Turning to Monday, markets were volatile despite UK desks being closed for a bank holiday. Trade headlines continued to dominate price action, with markets striking a risk-on tone after President Trump stated that "anything is possible" when asked about delaying the imposition of tariffs on Chinese goods. Meanwhile, survey data continued to paint a bleak picture of the German economy, with the IFO business climate gauge, a well-respected indicator, falling to its lowest level in almost 7 years, before taking into account the most recent developments in the US-China trade war. Whether this is enough to bring about fiscal stimulus in Germany remains doubtful, with many senior officials expressing doubts about the necessity of such a programme.
Away from FX, equity markets were roiled on Friday by the escalation in trade tensions, resulting in the pan-European Stoxx 600 closing 0.6% lower, and the US benchmark S&P 500 shedding more than 2.5%. Risk sentiment reversed course on Monday however, spurred on by Trump's comments on China (above); the pan-European Stoxx 600 closed unchanged, while the US benchmark S&P 500 gained more than 1%. Meanwhile, Friday saw oil prices slide, also as a result of deteriorating US-China relations, with global benchmark Brent losing 1.5%, and US WTI crude settling 2.5% lower. Oil's slide continued on Monday, fuelled by concerns over oversupply, with both Brent and US WTI crude settling around 1% lower.
|Currency Pairing||08:00 Today||Vs 08:00 Yesterday||Four-Week High||Four-Week Low||% Change|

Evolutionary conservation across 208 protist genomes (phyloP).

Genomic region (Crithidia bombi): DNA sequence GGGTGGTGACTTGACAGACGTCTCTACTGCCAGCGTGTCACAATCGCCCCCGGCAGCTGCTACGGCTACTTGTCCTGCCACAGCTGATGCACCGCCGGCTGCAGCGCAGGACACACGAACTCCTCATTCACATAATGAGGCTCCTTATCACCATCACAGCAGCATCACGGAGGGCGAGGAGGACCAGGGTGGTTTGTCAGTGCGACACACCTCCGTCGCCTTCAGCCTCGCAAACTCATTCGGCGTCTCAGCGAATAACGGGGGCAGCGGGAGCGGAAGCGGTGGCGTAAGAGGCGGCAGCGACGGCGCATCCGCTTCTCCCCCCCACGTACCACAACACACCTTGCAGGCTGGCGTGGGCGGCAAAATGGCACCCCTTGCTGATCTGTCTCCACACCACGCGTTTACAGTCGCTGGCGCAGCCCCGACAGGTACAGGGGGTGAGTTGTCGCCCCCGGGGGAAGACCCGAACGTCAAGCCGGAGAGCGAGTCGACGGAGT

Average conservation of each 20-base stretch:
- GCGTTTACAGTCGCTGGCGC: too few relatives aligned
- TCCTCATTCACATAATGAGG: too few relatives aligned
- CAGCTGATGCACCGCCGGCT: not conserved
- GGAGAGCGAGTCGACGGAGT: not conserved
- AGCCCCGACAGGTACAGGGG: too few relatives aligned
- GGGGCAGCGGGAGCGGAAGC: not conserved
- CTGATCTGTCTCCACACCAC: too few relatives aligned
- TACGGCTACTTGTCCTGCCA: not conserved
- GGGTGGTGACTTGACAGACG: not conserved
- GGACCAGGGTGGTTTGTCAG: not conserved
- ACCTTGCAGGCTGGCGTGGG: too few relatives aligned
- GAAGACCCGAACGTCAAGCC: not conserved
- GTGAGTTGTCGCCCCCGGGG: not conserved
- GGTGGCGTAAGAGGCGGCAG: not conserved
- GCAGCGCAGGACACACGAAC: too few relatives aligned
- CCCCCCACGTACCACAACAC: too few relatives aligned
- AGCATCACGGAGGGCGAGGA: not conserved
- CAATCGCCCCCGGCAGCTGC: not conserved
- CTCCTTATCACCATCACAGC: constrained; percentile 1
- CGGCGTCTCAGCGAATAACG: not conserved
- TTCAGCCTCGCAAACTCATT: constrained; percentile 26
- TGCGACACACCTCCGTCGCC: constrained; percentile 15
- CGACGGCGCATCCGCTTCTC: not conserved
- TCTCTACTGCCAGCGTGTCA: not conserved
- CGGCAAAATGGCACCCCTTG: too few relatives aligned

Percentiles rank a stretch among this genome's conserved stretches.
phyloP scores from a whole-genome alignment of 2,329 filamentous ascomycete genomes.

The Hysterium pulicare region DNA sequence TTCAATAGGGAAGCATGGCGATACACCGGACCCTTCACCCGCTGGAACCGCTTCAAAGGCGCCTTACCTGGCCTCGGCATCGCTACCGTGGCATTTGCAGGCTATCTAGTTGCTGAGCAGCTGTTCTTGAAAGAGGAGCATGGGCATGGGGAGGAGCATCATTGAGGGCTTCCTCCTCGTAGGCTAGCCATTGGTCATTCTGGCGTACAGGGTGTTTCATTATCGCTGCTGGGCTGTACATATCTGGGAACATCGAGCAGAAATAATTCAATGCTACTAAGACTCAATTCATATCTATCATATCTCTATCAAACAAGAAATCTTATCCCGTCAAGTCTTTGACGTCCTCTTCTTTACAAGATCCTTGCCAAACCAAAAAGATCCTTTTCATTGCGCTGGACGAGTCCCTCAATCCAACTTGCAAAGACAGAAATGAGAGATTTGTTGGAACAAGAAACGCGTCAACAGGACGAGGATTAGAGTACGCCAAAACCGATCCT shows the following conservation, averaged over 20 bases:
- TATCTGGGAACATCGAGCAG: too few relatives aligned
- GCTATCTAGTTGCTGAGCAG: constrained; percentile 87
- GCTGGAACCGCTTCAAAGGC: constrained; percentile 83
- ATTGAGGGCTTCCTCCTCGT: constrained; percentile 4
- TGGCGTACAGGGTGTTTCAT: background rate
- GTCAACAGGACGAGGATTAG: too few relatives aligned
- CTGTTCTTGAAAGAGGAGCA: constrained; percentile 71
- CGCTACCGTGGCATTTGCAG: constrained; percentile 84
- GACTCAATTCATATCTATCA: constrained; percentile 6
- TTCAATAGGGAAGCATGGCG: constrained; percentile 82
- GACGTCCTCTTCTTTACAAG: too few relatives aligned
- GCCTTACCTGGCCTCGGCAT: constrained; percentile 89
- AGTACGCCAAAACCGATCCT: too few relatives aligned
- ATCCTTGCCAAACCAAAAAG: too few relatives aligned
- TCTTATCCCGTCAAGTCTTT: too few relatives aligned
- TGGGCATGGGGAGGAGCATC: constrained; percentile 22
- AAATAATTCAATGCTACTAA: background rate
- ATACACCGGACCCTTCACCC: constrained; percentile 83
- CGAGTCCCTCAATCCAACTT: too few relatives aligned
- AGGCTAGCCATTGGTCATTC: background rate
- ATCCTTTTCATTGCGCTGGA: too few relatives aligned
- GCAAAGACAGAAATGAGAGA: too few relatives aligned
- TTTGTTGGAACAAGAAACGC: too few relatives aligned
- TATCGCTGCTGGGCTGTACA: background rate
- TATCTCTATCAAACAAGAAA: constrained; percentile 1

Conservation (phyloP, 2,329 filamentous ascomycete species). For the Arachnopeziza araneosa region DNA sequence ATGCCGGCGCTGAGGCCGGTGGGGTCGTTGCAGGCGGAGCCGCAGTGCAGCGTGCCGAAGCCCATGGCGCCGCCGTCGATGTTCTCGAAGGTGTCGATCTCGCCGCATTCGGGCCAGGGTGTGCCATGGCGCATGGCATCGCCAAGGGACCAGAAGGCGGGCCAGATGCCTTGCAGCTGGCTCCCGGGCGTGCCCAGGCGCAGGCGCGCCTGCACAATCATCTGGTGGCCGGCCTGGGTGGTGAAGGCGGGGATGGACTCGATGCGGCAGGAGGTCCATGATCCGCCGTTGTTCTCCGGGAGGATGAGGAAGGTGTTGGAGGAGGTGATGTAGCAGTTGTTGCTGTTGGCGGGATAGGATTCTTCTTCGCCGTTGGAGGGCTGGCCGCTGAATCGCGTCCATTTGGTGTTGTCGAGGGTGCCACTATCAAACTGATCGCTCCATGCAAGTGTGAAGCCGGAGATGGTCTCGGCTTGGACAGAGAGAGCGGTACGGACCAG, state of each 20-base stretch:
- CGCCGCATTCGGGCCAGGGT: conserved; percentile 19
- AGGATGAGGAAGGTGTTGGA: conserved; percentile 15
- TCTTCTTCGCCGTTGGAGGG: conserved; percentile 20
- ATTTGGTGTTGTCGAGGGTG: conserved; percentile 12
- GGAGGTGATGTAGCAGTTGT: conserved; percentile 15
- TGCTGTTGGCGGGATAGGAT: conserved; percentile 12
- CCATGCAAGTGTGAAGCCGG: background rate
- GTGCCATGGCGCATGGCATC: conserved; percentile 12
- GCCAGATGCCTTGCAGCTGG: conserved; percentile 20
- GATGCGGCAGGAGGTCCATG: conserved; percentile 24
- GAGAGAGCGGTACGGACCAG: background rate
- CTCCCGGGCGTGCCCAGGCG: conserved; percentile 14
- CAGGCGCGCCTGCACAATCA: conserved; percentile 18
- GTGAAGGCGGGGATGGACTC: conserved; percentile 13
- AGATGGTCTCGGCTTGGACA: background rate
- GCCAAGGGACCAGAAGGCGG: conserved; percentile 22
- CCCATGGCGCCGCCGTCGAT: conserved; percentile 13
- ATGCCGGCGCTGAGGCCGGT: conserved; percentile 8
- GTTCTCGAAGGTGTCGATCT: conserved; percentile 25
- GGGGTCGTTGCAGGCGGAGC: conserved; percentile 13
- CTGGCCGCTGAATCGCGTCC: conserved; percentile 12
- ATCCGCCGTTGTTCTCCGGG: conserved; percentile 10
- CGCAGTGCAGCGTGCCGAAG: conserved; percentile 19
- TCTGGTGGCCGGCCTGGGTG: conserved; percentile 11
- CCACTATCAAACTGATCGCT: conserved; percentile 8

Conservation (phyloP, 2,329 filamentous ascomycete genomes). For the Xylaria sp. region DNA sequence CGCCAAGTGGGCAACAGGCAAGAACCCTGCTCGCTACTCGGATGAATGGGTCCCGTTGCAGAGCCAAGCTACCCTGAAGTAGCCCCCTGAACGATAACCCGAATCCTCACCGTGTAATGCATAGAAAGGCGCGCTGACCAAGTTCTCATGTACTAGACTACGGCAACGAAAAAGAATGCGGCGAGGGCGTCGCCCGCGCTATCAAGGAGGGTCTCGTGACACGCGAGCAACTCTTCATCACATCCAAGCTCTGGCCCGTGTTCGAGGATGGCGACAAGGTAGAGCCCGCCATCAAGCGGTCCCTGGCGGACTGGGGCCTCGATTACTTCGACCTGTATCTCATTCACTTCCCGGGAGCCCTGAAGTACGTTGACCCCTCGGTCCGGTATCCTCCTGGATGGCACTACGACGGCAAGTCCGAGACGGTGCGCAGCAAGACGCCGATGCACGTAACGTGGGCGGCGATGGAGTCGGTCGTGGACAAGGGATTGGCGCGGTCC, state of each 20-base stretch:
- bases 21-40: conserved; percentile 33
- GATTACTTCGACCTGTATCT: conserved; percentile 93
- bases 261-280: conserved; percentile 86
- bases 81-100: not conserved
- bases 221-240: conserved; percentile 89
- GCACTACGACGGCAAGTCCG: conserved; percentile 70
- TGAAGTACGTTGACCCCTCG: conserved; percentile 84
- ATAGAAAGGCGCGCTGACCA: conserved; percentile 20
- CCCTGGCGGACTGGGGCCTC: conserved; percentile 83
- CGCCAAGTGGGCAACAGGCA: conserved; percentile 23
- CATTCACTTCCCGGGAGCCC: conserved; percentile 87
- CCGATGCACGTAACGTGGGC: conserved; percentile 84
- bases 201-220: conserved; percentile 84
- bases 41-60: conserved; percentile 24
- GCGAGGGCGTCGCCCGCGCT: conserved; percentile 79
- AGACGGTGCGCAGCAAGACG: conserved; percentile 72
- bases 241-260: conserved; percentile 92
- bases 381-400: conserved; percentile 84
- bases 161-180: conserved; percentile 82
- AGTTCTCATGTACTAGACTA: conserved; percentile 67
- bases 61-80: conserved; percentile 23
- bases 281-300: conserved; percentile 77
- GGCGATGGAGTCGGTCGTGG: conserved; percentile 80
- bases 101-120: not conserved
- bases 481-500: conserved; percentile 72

Today's Market Highlights
After a relatively volatile Tuesday, today's economic calendar points to a very, very quiet trading day ahead - unless President Trump decides to inject some excitement via his Twitter account. On the data front, no major releases are due from any G10 economy, with this morning's Swiss ZEW sentiment survey unlikely to result in significant volatility.
Taking into account the lack of economic releases, markets will continue to be driven by geopolitical events and shifts in risk sentiment. As mentioned last week, market participants continue to face an ever-growing 'wall of worry', including, but not limited to; increasing trade tensions, recession warning lights in the bond market flashing ever brighter and concerns over the effectiveness of central banks' limited monetary policy toolkits. Increasing concerns over any or all of the aforementioned will likely see a rotation into less risky assets, benefitting safe-haven currencies such as the Japanese yen and Swiss franc.
Finally, a couple of central bank speeches may attract some attention. Late in the North American session, markets will hear from non-voting FOMC members Barkin and Daly, potentially giving some insight on the committee's views on further policy easing. Overnight, remarks from BoJ Board Member Suzuki will be parsed for signs that the BoJ are considering further stimulus for the Japanese economy.
Today's Economic Calendar
|09:00||CHF||ZEW Survey - Economic Expectations||-24|
|17:20||USD||Fed's Barkin Speech|
|22:30||USD||Fed's Daly Speech|